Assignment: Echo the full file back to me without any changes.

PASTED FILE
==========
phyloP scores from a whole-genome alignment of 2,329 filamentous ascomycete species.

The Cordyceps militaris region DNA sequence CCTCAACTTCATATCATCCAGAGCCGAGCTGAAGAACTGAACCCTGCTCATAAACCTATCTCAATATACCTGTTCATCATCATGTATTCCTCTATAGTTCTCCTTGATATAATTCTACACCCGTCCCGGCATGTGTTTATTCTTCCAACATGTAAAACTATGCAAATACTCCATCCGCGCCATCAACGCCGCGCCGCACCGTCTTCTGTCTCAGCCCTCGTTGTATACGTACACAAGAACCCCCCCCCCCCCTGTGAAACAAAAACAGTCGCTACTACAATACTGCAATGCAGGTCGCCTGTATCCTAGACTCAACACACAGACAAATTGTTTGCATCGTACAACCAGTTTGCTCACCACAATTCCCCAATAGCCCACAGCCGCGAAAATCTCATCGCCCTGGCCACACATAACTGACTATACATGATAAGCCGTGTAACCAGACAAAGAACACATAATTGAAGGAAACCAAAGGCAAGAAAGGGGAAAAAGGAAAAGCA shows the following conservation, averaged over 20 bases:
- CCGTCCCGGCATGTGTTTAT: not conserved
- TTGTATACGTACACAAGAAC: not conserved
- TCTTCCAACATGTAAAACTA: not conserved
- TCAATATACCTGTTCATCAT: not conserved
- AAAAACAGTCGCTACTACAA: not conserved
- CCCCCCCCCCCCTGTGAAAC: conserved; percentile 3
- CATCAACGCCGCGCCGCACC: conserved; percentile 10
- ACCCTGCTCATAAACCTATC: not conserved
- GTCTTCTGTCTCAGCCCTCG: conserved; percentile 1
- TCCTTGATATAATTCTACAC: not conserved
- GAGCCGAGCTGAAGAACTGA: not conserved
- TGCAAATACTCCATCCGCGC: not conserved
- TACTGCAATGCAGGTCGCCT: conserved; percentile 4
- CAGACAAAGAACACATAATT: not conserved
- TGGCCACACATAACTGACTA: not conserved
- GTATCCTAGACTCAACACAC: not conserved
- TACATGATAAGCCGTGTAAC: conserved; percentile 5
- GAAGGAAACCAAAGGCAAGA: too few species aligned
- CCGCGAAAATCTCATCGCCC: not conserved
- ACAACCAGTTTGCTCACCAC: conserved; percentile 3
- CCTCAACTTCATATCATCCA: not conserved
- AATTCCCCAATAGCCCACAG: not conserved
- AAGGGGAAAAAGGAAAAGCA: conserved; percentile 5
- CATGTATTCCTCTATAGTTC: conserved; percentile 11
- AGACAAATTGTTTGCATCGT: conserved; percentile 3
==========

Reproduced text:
phyloP scores from a whole-genome alignment of 2,329 filamentous ascomycete species.

The Cordyceps militaris region DNA sequence CCTCAACTTCATATCATCCAGAGCCGAGCTGAAGAACTGAACCCTGCTCATAAACCTATCTCAATATACCTGTTCATCATCATGTATTCCTCTATAGTTCTCCTTGATATAATTCTACACCCGTCCCGGCATGTGTTTATTCTTCCAACATGTAAAACTATGCAAATACTCCATCCGCGCCATCAACGCCGCGCCGCACCGTCTTCTGTCTCAGCCCTCGTTGTATACGTACACAAGAACCCCCCCCCCCCCTGTGAAACAAAAACAGTCGCTACTACAATACTGCAATGCAGGTCGCCTGTATCCTAGACTCAACACACAGACAAATTGTTTGCATCGTACAACCAGTTTGCTCACCACAATTCCCCAATAGCCCACAGCCGCGAAAATCTCATCGCCCTGGCCACACATAACTGACTATACATGATAAGCCGTGTAACCAGACAAAGAACACATAATTGAAGGAAACCAAAGGCAAGAAAGGGGAAAAAGGAAAAGCA shows the following conservation, averaged over 20 bases:
- CCGTCCCGGCATGTGTTTAT: not conserved
- TTGTATACGTACACAAGAAC: not conserved
- TCTTCCAACATGTAAAACTA: not conserved
- TCAATATACCTGTTCATCAT: not conserved
- AAAAACAGTCGCTACTACAA: not conserved
- CCCCCCCCCCCCTGTGAAAC: conserved; percentile 3
- CATCAACGCCGCGCCGCACC: conserved; percentile 10
- ACCCTGCTCATAAACCTATC: not conserved
- GTCTTCTGTCTCAGCCCTCG: conserved; percentile 1
- TCCTTGATATAATTCTACAC: not conserved
- GAGCCGAGCTGAAGAACTGA: not conserved
- TGCAAATACTCCATCCGCGC: not conserved
- TACTGCAATGCAGGTCGCCT: conserved; percentile 4
- CAGACAAAGAACACATAATT: not conserved
- TGGCCACACATAACTGACTA: not conserved
- GTATCCTAGACTCAACACAC: not conserved
- TACATGATAAGCCGTGTAAC: conserved; percentile 5
- GAAGGAAACCAAAGGCAAGA: too few species aligned
- CCGCGAAAATCTCATCGCCC: not conserved
- ACAACCAGTTTGCTCACCAC: conserved; percentile 3
- CCTCAACTTCATATCATCCA: not conserved
- AATTCCCCAATAGCCCACAG: not conserved
- AAGGGGAAAAAGGAAAAGCA: conserved; percentile 5
- CATGTATTCCTCTATAGTTC: conserved; percentile 11
- AGACAAATTGTTTGCATCGT: conserved; percentile 3